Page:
Social Security isn't broken. It has been weakened and strengthening it would not be difficult. But we need strong and clear-headed Senators and Representatives to make this case. It should first of all be evaluated off budget, apart from the rest of federal spending because the logic of the system is more like a retirement system than an annually budgeted item. Segregating Social Security would also enable us to have a clearer view of our other current budgetary priorities, from education to
national defense. Including Social Security ?on budget? overstates or understates the overall balance of the federal budget.
At the time of the 9/11 attacks, almost everyone in the national security policy community was thinking in terms of defending the U.S. against threats abroad. For the moment, let?s set aside the problem of the military-industrial complex and the issue defense spending to protect (private) U.S. commercial interests. The problem with pre-9/11 thinking was that it did not anticipate threats from non-state agents or actors, like al Qaeda, acting inside the United States.
So immediately, national security people-- especially those advising President Bush-- reinterpreted the attacks so that the logic of our response could resemble a response to an attack by another country. Again, there?s a much larger discussion we need to have about the motives for the U.S. intervention and occupation in Iraq and we?ll set those aside for now. The two issues I want to talk about are (1) that the ?WMD? used on 9/11 were box cutters and pilot licenses and (2) that the real problem of nuclear proliferation which could have been addressed was sidelined by a policy that reconstructed the threat as a country-to-country conflict with Iraq.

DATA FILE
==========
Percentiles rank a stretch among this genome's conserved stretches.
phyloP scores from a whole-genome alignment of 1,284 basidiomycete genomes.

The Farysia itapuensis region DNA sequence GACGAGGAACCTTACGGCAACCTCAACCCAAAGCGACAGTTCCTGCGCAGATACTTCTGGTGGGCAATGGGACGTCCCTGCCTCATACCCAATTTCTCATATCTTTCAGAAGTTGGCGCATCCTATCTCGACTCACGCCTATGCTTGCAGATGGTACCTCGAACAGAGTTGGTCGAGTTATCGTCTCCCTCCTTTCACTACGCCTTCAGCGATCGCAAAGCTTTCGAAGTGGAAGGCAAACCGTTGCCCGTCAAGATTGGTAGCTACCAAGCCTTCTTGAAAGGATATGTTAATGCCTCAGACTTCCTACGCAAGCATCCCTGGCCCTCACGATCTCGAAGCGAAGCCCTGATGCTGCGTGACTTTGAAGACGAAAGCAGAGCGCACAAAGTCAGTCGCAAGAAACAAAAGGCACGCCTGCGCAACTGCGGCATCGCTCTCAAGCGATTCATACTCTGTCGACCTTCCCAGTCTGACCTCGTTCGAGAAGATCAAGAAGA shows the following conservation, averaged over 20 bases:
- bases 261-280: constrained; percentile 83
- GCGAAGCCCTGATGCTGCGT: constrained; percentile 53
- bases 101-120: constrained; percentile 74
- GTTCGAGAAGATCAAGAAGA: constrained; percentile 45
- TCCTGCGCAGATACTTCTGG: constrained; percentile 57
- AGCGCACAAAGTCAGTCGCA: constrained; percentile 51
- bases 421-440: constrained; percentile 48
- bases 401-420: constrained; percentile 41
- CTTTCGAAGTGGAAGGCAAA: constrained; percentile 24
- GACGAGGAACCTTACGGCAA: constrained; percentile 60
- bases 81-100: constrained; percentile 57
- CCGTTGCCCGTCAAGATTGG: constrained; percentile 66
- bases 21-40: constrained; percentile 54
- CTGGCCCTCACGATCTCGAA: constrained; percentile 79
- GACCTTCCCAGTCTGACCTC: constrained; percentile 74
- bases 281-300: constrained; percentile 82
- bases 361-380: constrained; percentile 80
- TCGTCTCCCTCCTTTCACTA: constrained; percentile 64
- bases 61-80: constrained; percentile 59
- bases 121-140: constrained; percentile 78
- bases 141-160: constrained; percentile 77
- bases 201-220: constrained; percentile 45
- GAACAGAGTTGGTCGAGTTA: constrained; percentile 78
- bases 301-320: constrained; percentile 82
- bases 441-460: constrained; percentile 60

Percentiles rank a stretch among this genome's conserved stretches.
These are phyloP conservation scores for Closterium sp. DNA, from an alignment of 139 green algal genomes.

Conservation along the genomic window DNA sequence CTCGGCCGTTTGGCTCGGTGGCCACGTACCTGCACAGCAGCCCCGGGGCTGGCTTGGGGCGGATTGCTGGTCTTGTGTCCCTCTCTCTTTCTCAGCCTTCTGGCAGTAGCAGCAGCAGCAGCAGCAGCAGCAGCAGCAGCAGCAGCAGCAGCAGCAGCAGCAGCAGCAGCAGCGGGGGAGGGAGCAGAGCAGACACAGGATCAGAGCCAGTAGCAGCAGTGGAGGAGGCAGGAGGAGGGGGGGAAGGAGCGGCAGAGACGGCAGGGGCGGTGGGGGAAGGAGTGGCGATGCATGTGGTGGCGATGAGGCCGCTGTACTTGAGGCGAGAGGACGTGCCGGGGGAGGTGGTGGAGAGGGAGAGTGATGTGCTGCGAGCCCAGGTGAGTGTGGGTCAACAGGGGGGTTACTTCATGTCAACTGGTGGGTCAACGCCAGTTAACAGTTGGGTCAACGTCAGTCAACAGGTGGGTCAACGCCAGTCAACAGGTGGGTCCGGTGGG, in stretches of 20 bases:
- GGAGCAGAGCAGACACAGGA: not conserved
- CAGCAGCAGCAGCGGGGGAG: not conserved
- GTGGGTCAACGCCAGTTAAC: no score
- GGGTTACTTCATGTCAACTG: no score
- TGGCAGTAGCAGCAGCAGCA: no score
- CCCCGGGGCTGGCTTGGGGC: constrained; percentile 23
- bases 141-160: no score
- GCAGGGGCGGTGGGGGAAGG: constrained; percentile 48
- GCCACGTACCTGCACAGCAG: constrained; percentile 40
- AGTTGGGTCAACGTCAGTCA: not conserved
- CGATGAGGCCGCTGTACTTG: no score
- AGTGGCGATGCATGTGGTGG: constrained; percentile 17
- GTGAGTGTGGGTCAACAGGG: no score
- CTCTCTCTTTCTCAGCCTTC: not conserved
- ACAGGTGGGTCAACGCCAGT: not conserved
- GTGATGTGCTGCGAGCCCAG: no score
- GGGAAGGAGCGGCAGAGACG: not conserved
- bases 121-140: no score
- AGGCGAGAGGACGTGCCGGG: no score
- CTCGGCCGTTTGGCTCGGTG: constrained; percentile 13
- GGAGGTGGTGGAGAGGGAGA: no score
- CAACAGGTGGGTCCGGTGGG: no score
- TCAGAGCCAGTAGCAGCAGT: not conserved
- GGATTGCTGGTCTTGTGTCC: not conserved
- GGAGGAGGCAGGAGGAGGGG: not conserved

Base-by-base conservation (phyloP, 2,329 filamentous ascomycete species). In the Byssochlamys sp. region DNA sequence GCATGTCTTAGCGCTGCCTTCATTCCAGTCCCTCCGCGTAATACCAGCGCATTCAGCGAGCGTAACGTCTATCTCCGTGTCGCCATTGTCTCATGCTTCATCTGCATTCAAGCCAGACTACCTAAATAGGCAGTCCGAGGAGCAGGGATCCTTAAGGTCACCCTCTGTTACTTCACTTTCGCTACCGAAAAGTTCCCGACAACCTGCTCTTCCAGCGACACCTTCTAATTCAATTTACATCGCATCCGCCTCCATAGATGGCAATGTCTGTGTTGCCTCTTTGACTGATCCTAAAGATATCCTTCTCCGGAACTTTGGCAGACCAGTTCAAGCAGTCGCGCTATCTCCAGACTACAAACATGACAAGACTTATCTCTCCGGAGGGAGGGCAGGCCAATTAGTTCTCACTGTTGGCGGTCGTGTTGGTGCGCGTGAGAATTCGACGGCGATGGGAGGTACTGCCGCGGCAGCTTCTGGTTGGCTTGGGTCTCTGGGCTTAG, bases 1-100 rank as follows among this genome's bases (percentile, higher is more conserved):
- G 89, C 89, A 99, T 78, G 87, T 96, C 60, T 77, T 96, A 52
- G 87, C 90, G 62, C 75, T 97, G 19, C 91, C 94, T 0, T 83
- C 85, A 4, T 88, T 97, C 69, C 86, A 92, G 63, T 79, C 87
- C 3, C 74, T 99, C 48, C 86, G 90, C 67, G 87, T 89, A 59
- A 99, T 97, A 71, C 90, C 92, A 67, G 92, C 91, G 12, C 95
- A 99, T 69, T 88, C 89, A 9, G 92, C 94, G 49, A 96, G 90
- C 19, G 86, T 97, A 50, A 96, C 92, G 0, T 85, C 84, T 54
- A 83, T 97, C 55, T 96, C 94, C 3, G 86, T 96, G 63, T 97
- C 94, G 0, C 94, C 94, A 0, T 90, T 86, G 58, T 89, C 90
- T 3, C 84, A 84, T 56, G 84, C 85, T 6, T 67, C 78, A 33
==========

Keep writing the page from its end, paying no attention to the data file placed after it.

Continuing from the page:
The first problem means that we now check for box cutters, questionably obtained pilot licenses, or matchsticks and flammable liquids hidden in shoes and toiletry bags, but we are entirely missing the point. It is the unexpected and surprising use of ordinary objects that makes them such a threat.
More importantly, we have become complacent about the expansion of government authority and surveillance to the point where our most fundamental civil liberties have been compromised in unprecedented ways without the least bit of objection, much less outrage. This is true from the creation of a legal ?no-man?s land? in Guantanamo to the Real ID to the Patriot Acts (the first was rejected unanimously in the Montana state legislature), to the suspension of habeas corpus for U.S. citizens in the most recent Defense Authorization Act.
The second problem is that the bone-chilling threat of nuclear material and technology falling into the hands of someone willing (OK-- crazy enough) to use it is just as high as it was before 9/11. It only takes one crazed leader or one non-state terrorist group to destroy the world. We may not achieve 100% security, but we need to know where the nuclear material is and who has it. Most importantly, if the unthinkable threat were made, we must be able to ?talk them down off the ledge? before they jump and take us all with them.